If you are employed, then your employer takes the information from your Internal Revenue Service (IRS) Form W-4 and applies it to the IRS’s withholding tables to determine the amount of income tax to withhold from your wages in each payroll period. Those tables remained fairly consistent for decades, and people came to expect a certain tax result. The Tax Cuts and Jobs Act, effective for the 2018 tax year, turned that expectation on its ear. One of the key impacts of the Tax Cuts and Jobs Act was an overall change in tax brackets and rates, which caused the Internal Revenue Service to update their withholding tables to account for the new rates.
This process did not work all that well in 2018 because, in the wake of the tax reform, the IRS did not have adequate time to properly redesign Form W-4 and adjust its withholding tables. In fact, the IRS has announced that this task will not be completed until it issues the 2020 versions of Form W-4 and the withholding tables. To add further complexity, the new withholding tables were only in effect for a portion of 2018, and they cannot account for the impact of tax reform on your personal situation, so other factors that may influence your return, such as whether or not you continue to itemize deductions and whether or not you are eligible for certain tax credits, can have a significant impact on the appropriate level of withholdings.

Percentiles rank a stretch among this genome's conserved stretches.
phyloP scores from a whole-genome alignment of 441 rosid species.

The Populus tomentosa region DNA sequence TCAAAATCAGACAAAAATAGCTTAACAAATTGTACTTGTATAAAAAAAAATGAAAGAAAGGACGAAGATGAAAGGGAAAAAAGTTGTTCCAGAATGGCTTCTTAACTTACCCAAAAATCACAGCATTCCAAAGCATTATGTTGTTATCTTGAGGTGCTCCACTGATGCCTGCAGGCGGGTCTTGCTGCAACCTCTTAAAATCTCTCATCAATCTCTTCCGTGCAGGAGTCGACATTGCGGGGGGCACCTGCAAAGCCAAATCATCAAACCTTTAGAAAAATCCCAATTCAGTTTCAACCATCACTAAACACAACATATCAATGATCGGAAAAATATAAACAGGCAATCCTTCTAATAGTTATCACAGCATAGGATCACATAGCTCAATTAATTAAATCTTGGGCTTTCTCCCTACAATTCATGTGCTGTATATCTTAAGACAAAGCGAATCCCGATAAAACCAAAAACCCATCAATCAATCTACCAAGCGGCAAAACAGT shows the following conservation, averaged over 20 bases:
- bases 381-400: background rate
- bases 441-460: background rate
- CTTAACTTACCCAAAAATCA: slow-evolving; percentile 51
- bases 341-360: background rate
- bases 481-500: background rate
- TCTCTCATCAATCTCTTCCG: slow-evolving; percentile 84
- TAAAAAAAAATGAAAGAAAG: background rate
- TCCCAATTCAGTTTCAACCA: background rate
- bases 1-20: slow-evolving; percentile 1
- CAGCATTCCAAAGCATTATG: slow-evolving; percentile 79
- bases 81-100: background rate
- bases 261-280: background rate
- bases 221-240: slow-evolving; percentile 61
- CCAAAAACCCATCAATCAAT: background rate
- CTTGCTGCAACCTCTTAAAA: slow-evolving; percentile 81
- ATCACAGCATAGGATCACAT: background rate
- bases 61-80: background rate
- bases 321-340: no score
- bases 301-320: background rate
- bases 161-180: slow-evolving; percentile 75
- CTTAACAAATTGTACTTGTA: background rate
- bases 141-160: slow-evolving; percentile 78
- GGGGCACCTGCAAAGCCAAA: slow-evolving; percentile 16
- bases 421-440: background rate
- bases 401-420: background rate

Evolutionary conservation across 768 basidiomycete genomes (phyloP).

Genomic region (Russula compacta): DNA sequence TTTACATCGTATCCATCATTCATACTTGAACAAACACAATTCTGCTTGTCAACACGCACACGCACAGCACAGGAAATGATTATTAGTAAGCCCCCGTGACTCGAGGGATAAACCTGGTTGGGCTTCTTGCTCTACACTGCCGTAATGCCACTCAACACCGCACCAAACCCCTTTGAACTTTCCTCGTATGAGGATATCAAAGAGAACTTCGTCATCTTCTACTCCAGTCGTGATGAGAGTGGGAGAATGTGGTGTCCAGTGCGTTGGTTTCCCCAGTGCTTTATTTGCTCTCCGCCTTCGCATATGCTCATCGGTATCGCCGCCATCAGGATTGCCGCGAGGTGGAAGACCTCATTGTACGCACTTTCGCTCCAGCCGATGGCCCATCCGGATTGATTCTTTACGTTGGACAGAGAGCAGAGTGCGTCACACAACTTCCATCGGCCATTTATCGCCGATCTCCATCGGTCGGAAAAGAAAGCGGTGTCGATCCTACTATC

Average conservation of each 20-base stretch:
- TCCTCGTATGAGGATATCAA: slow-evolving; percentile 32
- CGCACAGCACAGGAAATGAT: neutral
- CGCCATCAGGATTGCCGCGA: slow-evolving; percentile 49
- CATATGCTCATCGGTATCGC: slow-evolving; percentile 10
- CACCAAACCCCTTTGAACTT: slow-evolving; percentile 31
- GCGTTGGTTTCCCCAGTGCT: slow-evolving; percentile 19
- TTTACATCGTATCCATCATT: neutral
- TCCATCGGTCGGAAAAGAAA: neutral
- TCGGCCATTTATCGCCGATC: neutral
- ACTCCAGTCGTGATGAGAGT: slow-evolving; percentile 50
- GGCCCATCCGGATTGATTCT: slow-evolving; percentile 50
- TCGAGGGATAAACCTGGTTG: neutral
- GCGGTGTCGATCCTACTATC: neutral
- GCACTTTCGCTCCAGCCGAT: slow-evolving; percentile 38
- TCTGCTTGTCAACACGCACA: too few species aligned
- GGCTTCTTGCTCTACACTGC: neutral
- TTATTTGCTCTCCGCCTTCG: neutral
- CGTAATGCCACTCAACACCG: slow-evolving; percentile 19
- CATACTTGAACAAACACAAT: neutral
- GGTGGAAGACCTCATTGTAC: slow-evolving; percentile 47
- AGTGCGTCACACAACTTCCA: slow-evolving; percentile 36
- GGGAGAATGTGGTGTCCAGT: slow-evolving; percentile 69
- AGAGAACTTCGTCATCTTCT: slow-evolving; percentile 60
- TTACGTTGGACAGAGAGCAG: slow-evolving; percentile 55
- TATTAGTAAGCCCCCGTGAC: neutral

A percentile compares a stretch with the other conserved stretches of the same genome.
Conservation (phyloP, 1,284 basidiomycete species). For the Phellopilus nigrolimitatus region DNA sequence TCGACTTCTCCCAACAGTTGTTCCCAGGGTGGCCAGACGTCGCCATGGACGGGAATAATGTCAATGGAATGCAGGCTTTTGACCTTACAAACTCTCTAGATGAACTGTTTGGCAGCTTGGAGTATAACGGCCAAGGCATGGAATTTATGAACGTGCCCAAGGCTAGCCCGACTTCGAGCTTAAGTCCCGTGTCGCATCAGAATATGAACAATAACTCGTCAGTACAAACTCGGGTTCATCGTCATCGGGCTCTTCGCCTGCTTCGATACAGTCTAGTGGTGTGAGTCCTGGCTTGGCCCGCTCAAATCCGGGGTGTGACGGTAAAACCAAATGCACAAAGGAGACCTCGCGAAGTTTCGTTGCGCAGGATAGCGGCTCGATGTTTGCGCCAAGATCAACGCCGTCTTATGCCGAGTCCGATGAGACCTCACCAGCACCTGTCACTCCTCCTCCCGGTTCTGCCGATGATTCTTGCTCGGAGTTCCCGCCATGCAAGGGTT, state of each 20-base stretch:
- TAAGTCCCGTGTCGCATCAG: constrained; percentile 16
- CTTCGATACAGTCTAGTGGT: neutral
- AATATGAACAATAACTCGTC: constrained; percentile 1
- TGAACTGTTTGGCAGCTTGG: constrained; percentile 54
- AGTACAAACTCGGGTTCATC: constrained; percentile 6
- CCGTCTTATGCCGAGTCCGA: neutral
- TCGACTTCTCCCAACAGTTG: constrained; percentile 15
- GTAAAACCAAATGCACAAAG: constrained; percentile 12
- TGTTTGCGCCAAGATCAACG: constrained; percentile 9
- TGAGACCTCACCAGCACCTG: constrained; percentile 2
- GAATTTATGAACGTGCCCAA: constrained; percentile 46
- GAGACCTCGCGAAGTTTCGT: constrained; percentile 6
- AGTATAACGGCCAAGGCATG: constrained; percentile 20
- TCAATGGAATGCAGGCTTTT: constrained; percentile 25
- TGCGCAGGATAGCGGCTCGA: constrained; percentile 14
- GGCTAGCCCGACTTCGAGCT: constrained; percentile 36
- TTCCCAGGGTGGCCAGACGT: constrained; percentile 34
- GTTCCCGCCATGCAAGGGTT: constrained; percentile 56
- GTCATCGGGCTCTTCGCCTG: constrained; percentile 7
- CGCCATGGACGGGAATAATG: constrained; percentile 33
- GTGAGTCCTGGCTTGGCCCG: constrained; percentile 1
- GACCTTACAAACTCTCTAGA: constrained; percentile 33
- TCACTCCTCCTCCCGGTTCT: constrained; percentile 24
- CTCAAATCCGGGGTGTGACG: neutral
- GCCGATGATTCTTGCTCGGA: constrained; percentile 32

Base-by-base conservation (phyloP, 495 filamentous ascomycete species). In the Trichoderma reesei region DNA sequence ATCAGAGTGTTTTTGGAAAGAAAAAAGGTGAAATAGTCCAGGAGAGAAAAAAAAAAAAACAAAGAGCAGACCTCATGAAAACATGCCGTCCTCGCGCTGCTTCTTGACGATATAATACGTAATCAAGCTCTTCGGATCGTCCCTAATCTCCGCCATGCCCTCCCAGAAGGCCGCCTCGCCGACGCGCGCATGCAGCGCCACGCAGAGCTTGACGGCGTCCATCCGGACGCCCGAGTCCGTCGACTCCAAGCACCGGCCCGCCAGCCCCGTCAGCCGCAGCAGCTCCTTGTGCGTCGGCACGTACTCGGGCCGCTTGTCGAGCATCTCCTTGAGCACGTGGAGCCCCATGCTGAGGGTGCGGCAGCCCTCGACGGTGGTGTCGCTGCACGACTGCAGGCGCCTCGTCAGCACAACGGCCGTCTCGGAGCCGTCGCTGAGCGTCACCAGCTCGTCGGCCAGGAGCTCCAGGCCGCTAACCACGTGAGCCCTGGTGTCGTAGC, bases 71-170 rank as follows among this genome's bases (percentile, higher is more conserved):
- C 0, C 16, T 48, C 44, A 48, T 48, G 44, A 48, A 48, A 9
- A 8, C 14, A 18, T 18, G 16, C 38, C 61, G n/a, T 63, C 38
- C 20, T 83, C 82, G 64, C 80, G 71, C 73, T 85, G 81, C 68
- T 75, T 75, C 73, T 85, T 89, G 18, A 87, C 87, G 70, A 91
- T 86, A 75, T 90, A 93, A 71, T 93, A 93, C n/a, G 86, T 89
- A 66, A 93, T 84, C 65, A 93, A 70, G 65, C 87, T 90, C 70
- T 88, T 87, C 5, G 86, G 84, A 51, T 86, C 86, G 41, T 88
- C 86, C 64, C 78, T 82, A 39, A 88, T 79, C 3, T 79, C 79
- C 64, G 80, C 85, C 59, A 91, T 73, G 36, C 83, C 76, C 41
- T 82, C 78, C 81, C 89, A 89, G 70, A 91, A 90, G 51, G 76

Now is the time to be proactive and make sure your withholdings are where you want them to be for 2019. Let us know if you’d like us to review your situation and current withholdings to make sure you’re on track.